Apple Asks Bankruptcy Court for Permission to Sue Kodak
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Apple Asks Bankruptcy Court for Permission to Sue Kodak

February 24, 2012

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Bloomberg News reports that technology giant Apple has requested permission from the bankruptcy court to sue Eastman Kodak for patent infringement relating to printers, digital picture frames, and digital cameras. Apple was not legally obligated to submit its request through the bankruptcy court, sources note.

Apple’s move comes weeks after former film giant Kodak submitted a Chapter 11 bankruptcy petition in order to deal with its mounting debt burden. Reports surrounding Kodak’s bankruptcy case indicate that the company has plans to attempt to collect money from intellectual rights patents it holds on a number of technologies.

Apple was one of the companies named by Kodak as having infringed on those patents.

According to sources, Apple has plans to file a complaint against Kodak with the International Trade Commission (ITC), a federal agency in charge of overseeing matters of copyright infringement. It seems that the contention between the two companies dates back to the 1990s when, according to sources, Apple claims that it developed a digital camera in tandem with Kodak.

Apple alleges that Kodak sought the patent on this co-developed technology, but Kodak has apparently denied that charge.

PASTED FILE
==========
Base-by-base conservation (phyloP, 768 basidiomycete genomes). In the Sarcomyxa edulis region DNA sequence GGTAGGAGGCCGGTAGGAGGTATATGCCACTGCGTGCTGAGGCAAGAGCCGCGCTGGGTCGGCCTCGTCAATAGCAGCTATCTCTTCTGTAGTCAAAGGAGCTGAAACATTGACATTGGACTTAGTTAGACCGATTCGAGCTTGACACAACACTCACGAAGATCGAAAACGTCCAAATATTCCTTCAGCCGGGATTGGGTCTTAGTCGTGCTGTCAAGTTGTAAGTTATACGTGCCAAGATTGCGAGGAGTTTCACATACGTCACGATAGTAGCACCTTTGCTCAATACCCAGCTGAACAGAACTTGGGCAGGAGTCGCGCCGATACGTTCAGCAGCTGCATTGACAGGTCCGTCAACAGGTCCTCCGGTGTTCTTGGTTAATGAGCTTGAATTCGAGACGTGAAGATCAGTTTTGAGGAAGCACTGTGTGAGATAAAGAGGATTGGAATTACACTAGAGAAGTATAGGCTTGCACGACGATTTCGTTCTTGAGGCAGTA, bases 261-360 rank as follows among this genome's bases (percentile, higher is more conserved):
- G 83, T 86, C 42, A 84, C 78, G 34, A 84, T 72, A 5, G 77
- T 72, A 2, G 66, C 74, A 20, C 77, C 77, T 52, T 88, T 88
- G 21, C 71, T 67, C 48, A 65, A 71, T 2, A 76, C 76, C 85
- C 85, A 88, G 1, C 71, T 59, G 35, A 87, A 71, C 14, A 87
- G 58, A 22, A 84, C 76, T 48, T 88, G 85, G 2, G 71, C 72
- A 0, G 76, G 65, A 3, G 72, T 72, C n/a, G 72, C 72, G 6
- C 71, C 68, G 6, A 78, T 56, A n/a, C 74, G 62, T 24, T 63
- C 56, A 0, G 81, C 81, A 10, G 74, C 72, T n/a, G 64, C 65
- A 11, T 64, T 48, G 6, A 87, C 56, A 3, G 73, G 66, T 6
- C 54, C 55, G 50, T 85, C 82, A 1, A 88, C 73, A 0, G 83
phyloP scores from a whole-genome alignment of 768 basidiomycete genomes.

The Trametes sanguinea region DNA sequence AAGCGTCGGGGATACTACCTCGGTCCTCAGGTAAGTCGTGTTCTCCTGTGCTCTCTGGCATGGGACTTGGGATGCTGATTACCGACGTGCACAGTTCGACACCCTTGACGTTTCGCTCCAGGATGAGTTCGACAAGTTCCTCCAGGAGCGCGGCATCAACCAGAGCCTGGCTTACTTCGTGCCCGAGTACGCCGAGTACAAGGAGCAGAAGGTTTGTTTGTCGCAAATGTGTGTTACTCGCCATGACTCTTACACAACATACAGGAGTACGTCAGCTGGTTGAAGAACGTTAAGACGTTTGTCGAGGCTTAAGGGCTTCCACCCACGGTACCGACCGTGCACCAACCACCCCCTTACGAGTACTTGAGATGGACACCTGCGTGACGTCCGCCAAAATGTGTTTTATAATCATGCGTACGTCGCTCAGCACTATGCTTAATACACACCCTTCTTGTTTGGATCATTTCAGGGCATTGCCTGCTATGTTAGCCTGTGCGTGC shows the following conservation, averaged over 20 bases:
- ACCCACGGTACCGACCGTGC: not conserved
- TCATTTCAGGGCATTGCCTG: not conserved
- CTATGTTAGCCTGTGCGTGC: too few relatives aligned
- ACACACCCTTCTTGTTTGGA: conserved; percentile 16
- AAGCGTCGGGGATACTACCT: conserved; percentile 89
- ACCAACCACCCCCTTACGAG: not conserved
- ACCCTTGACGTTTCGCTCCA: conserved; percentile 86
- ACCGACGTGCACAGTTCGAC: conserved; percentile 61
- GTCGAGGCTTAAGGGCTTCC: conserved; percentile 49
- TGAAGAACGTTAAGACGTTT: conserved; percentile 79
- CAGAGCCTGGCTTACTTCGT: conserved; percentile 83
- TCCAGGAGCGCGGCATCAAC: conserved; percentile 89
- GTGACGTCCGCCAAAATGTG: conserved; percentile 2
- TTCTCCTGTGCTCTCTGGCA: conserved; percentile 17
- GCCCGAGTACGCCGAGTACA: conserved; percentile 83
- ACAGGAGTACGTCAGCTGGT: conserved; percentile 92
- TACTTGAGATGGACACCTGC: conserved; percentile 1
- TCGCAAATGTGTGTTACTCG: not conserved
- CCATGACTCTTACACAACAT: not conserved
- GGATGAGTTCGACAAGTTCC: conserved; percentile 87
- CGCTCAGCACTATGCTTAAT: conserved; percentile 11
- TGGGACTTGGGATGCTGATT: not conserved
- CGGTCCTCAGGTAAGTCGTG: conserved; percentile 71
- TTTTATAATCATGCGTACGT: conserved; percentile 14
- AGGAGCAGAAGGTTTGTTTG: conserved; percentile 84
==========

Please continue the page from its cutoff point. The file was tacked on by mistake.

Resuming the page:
A Challenge to Kodak’s Patent-Infringement Case

In a matter separate from its bankruptcy filing, it seems Kodak lodged a complaint with the ITC regarding the patents that have been the source of conflict between it and Apple. Since that filing, Apple has apparently argued that the ITC should not investigate Kodak’s claim, because Kodak (by its own admission) plans to sell the patents in question as part of its plan to exit bankruptcy.

In response, Kodak apparently claimed that the difficult financial circumstances that led the company to need bankruptcy protection were caused in part by the failure of companies like Apple to pay for the use of the intellectual property included in the patents in question.

The Real Irony of the Kodak Bankruptcy

While the legal squabbles between Apple and Kodak may seem petty and insignificant, both companies are invested for understandable reasons. For Kodak, one of those reasons is that its current financial struggles were brought about largely by the rise in popularity of the digital camera, which Kodak helped invent.

Kodak’s ability to repay creditorsand successfully exit bankruptcy may be affected by the ITC’s decision regarding this intellectual property case. A ruling is expected later in the week.


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